• Capital Access

GameStop: Hammer Time!


Gamestop (ticker: GME) was the most heavily traded share on the NYSE on Tuesday [26th January 2021]. It beat Tesla, Apple, Microsoft and Amazon, in that order. Think about that for a minute. Gamestop. A company few outside the US had heard of until this year. A company with a mere $1bn market cap just two weeks ago. A company whose market cap is, “at time of writing” (I have to say this as it will probably be markedly different by the time of publication!), $24bn– easily large enough to be eligible to join the S&P500 index.


And where did this fame and fortune come from? An online user-generated content platform called Reddit. More specifically, a sub-community called Wall Street Bets, which had 300k users 2 years ago, 2.8m yesterday, and 4.5m today. I won’t go into detail on that here; it’s been covered in myriad other publications. Suffice to say, the atmosphere of this community represents a combination of the archetypal enthusiastic amateur (albeit probably more tolerant of risk than average) retail investor and the comradery and idea germination/cultivation of a top end hedge fund dinner – only opened up to thousands of people.


With GME topping $450 yesterday, though closing at $197 and back up around $300 in the aftermarket, and short interest still some 62 million shares, or 122% of free float, this ride doesn’t seem likely to stop now. Indeed the claims from Melville that they’ve closed their short position were met with a mixture of derision and exuberance on Wall Street Bets – “they’re so desperate they’re lying”, “we’ve got them on the ropes” were the prevailing attitudes.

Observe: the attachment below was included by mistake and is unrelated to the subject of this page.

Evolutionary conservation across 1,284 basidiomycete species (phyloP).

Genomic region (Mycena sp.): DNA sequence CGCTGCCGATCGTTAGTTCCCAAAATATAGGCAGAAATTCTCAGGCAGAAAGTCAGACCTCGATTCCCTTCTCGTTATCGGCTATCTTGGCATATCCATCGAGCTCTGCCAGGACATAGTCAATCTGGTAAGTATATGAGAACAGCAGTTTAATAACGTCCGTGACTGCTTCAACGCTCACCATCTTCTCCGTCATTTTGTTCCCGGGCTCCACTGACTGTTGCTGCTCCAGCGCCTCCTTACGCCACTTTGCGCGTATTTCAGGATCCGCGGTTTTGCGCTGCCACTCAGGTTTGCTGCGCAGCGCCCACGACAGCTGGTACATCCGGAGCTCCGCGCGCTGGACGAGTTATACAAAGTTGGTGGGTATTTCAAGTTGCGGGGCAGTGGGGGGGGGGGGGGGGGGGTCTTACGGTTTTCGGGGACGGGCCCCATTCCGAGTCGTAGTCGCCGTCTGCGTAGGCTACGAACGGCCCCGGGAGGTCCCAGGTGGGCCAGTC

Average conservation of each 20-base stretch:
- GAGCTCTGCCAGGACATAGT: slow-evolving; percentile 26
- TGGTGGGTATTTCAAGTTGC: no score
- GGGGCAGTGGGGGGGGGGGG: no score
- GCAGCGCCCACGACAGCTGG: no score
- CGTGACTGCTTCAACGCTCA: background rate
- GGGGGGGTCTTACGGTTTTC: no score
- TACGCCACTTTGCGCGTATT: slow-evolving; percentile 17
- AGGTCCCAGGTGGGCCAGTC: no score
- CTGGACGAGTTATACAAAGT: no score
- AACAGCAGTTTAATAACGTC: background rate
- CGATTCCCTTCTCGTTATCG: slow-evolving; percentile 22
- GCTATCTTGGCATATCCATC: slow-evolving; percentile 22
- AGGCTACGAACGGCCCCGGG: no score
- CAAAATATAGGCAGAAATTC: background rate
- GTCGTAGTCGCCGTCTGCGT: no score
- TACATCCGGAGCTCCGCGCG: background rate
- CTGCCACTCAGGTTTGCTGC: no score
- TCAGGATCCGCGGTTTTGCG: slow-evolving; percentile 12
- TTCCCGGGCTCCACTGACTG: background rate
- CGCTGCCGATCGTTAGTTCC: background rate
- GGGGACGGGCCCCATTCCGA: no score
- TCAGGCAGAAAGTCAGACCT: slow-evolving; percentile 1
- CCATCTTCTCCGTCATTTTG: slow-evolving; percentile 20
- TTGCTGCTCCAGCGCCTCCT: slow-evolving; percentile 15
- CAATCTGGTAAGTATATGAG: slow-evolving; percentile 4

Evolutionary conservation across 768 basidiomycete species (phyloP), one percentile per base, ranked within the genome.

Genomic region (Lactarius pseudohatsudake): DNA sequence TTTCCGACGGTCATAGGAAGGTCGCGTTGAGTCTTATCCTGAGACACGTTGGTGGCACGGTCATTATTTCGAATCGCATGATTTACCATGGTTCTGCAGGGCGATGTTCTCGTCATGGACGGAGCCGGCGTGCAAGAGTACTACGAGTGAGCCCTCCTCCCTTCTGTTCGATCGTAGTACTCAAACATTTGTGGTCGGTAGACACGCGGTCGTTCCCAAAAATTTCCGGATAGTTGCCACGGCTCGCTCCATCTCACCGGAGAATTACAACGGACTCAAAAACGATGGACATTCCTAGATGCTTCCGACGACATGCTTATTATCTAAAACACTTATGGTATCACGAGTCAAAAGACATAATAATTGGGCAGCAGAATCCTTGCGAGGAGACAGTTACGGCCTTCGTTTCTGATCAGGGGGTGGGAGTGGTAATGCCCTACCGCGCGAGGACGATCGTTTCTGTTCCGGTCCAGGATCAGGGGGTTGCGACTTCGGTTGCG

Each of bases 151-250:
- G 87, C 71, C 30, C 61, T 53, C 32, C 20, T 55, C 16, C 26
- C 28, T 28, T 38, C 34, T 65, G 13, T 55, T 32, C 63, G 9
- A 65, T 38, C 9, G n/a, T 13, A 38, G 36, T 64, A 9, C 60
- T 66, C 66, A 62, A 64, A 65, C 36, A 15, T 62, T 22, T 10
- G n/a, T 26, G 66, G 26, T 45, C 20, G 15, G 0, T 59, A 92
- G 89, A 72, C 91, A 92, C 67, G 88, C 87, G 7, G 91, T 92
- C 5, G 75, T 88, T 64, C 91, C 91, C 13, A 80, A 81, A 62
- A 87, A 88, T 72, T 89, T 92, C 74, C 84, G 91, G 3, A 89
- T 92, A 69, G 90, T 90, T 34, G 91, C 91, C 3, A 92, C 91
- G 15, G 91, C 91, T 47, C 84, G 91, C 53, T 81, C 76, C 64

Then of course, some brokers halted retail buying (but not selling) of GME and its associated equities (AMC, BB) yesterday, leading to what might be the fastest-filed class action lawsuit in history? The reasoning behind these measures is still unclear, though capital adequacy and the clearing houses seem to have been the driving forces.

The most important questions here are (i) what might happen next?; (ii) is this likely to be an enduring, or even permanent, change?; and (iii) how can investors benefit from this in the short and medium term?


What might happen next?

Interestingly there’s a chance, albeit one I see as slim, that the explosion of volatility chokes off this trend - options will clearly get more expensive as volatility increases, which makes these trades less obviously attractive to retail investors.


This would have a knock-on effect on institutional investment strategies and hedging strategies that rely on low priced options. This could push up the cost of these materially and make them less attractive.


However, it’s difficult to see localised volatility spreading to wider markets from an event such as this.


This might impact other short positions though: there is a question of whether anything is safe to short at the moment. The Goldman Sachs Most Shorted Index was up +9% yesterday, is up 25% in the past 4 trading sessions, and is up 60% YTD. This is going to hurt quite a few hedge funds.


This behaviour introduces an unpredictable and sometimes apparently vindictive campaign to “squeeze shorts” and means many hedge funds may wish to close positions until they understand the process better. This in turn could result in further short squeezes in illiquid shares with a material short interest outstanding. Funds should be particularly fearful of names that are recognisable or emotive for retail investors.